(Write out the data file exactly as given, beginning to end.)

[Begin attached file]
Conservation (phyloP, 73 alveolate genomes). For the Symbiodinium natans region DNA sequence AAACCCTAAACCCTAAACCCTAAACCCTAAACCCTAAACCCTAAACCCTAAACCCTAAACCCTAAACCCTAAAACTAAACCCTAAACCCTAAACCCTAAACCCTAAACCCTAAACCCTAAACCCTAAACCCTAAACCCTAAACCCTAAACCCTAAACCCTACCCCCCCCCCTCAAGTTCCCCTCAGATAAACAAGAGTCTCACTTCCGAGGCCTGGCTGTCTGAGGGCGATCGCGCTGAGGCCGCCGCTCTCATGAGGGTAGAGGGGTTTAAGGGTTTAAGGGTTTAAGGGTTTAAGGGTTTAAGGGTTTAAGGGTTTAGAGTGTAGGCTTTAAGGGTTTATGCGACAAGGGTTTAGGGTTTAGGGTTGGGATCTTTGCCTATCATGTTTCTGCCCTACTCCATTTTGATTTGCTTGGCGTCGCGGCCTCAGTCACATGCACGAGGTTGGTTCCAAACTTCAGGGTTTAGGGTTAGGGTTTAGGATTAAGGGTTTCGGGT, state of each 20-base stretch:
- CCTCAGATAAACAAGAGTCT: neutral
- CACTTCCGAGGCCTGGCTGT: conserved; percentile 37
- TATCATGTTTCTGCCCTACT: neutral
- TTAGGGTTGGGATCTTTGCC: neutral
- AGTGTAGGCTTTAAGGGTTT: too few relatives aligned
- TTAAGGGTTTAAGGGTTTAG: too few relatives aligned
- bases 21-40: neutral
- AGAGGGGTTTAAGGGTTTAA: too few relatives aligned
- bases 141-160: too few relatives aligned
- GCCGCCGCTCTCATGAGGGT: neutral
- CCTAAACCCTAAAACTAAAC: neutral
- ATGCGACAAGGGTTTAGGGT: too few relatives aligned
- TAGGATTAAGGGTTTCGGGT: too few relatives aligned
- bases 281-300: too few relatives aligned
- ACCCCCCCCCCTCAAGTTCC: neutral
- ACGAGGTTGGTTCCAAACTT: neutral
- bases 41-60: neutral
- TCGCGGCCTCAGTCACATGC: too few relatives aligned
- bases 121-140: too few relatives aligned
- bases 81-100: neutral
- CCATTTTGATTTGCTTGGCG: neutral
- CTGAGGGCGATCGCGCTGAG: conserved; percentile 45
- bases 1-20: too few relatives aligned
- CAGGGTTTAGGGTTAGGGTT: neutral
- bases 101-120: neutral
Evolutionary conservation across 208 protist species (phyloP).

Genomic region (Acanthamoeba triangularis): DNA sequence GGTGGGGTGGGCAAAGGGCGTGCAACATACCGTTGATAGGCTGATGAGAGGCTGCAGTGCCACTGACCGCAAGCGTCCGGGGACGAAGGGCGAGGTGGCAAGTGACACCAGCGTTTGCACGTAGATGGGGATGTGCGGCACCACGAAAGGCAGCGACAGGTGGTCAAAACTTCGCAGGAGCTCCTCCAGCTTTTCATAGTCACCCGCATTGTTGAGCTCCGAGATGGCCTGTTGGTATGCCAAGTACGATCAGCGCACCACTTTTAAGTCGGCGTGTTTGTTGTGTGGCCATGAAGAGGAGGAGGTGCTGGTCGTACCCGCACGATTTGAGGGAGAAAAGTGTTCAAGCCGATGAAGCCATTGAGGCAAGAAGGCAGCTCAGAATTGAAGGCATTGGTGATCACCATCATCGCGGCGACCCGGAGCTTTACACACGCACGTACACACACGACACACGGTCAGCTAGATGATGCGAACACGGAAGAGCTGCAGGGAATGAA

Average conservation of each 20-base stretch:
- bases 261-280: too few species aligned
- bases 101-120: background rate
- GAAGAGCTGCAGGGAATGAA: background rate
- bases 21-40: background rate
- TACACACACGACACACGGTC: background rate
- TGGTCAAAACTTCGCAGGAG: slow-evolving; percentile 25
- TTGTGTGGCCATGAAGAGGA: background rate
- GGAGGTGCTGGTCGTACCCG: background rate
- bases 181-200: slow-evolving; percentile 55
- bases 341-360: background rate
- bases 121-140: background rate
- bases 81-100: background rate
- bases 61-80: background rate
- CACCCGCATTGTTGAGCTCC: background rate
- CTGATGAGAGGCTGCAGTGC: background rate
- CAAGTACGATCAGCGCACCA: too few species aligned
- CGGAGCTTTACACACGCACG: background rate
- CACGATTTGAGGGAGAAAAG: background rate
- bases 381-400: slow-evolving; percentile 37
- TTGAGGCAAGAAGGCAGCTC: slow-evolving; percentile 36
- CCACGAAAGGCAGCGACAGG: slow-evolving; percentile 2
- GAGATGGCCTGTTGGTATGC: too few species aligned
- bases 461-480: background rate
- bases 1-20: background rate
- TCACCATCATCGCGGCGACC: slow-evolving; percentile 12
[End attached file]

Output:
Conservation (phyloP, 73 alveolate genomes). For the Symbiodinium natans region DNA sequence AAACCCTAAACCCTAAACCCTAAACCCTAAACCCTAAACCCTAAACCCTAAACCCTAAACCCTAAACCCTAAAACTAAACCCTAAACCCTAAACCCTAAACCCTAAACCCTAAACCCTAAACCCTAAACCCTAAACCCTAAACCCTAAACCCTAAACCCTACCCCCCCCCCTCAAGTTCCCCTCAGATAAACAAGAGTCTCACTTCCGAGGCCTGGCTGTCTGAGGGCGATCGCGCTGAGGCCGCCGCTCTCATGAGGGTAGAGGGGTTTAAGGGTTTAAGGGTTTAAGGGTTTAAGGGTTTAAGGGTTTAAGGGTTTAGAGTGTAGGCTTTAAGGGTTTATGCGACAAGGGTTTAGGGTTTAGGGTTGGGATCTTTGCCTATCATGTTTCTGCCCTACTCCATTTTGATTTGCTTGGCGTCGCGGCCTCAGTCACATGCACGAGGTTGGTTCCAAACTTCAGGGTTTAGGGTTAGGGTTTAGGATTAAGGGTTTCGGGT, state of each 20-base stretch:
- CCTCAGATAAACAAGAGTCT: neutral
- CACTTCCGAGGCCTGGCTGT: conserved; percentile 37
- TATCATGTTTCTGCCCTACT: neutral
- TTAGGGTTGGGATCTTTGCC: neutral
- AGTGTAGGCTTTAAGGGTTT: too few relatives aligned
- TTAAGGGTTTAAGGGTTTAG: too few relatives aligned
- bases 21-40: neutral
- AGAGGGGTTTAAGGGTTTAA: too few relatives aligned
- bases 141-160: too few relatives aligned
- GCCGCCGCTCTCATGAGGGT: neutral
- CCTAAACCCTAAAACTAAAC: neutral
- ATGCGACAAGGGTTTAGGGT: too few relatives aligned
- TAGGATTAAGGGTTTCGGGT: too few relatives aligned
- bases 281-300: too few relatives aligned
- ACCCCCCCCCCTCAAGTTCC: neutral
- ACGAGGTTGGTTCCAAACTT: neutral
- bases 41-60: neutral
- TCGCGGCCTCAGTCACATGC: too few relatives aligned
- bases 121-140: too few relatives aligned
- bases 81-100: neutral
- CCATTTTGATTTGCTTGGCG: neutral
- CTGAGGGCGATCGCGCTGAG: conserved; percentile 45
- bases 1-20: too few relatives aligned
- CAGGGTTTAGGGTTAGGGTT: neutral
- bases 101-120: neutral
Evolutionary conservation across 208 protist species (phyloP).

Genomic region (Acanthamoeba triangularis): DNA sequence GGTGGGGTGGGCAAAGGGCGTGCAACATACCGTTGATAGGCTGATGAGAGGCTGCAGTGCCACTGACCGCAAGCGTCCGGGGACGAAGGGCGAGGTGGCAAGTGACACCAGCGTTTGCACGTAGATGGGGATGTGCGGCACCACGAAAGGCAGCGACAGGTGGTCAAAACTTCGCAGGAGCTCCTCCAGCTTTTCATAGTCACCCGCATTGTTGAGCTCCGAGATGGCCTGTTGGTATGCCAAGTACGATCAGCGCACCACTTTTAAGTCGGCGTGTTTGTTGTGTGGCCATGAAGAGGAGGAGGTGCTGGTCGTACCCGCACGATTTGAGGGAGAAAAGTGTTCAAGCCGATGAAGCCATTGAGGCAAGAAGGCAGCTCAGAATTGAAGGCATTGGTGATCACCATCATCGCGGCGACCCGGAGCTTTACACACGCACGTACACACACGACACACGGTCAGCTAGATGATGCGAACACGGAAGAGCTGCAGGGAATGAA

Average conservation of each 20-base stretch:
- bases 261-280: too few species aligned
- bases 101-120: background rate
- GAAGAGCTGCAGGGAATGAA: background rate
- bases 21-40: background rate
- TACACACACGACACACGGTC: background rate
- TGGTCAAAACTTCGCAGGAG: slow-evolving; percentile 25
- TTGTGTGGCCATGAAGAGGA: background rate
- GGAGGTGCTGGTCGTACCCG: background rate
- bases 181-200: slow-evolving; percentile 55
- bases 341-360: background rate
- bases 121-140: background rate
- bases 81-100: background rate
- bases 61-80: background rate
- CACCCGCATTGTTGAGCTCC: background rate
- CTGATGAGAGGCTGCAGTGC: background rate
- CAAGTACGATCAGCGCACCA: too few species aligned
- CGGAGCTTTACACACGCACG: background rate
- CACGATTTGAGGGAGAAAAG: background rate
- bases 381-400: slow-evolving; percentile 37
- TTGAGGCAAGAAGGCAGCTC: slow-evolving; percentile 36
- CCACGAAAGGCAGCGACAGG: slow-evolving; percentile 2
- GAGATGGCCTGTTGGTATGC: too few species aligned
- bases 461-480: background rate
- bases 1-20: background rate
- TCACCATCATCGCGGCGACC: slow-evolving; percentile 12